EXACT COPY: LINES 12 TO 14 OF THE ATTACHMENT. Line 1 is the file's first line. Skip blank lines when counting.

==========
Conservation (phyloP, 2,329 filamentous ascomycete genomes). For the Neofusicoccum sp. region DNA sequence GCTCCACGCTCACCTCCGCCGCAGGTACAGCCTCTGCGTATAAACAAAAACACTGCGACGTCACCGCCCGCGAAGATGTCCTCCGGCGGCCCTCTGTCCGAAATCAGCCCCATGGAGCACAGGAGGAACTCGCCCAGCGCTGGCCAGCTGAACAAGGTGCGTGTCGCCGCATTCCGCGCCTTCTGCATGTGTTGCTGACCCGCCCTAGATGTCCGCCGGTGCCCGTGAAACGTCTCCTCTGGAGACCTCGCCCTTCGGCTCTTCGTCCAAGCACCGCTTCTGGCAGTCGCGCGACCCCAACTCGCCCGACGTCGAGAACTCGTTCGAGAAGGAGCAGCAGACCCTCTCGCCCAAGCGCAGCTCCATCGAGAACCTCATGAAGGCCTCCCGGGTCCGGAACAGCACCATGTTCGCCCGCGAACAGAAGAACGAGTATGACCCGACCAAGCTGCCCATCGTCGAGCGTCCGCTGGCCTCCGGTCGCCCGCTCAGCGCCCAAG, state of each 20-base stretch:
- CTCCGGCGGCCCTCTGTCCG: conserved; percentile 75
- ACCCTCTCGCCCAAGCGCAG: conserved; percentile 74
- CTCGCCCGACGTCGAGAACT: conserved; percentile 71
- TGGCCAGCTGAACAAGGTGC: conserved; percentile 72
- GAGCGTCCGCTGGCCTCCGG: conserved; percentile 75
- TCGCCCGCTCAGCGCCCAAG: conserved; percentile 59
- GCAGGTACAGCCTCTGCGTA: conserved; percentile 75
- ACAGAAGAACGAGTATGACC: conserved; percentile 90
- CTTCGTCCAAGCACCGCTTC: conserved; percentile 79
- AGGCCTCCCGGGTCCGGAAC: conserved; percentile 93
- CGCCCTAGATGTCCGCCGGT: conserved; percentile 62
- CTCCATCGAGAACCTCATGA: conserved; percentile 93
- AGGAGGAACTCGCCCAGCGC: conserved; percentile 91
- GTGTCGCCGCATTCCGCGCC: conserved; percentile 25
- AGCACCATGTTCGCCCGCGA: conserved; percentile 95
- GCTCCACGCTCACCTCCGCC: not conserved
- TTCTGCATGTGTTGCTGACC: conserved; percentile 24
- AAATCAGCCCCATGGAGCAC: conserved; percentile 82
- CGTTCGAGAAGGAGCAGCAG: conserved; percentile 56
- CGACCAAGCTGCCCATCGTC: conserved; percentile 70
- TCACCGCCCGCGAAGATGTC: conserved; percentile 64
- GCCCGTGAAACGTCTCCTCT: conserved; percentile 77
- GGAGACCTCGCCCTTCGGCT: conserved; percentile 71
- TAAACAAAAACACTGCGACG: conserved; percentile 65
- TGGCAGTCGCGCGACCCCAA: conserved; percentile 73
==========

- CGCCCTAGATGTCCGCCGGT: conserved; percentile 62
- CTCCATCGAGAACCTCATGA: conserved; percentile 93
- AGGAGGAACTCGCCCAGCGC: conserved; percentile 91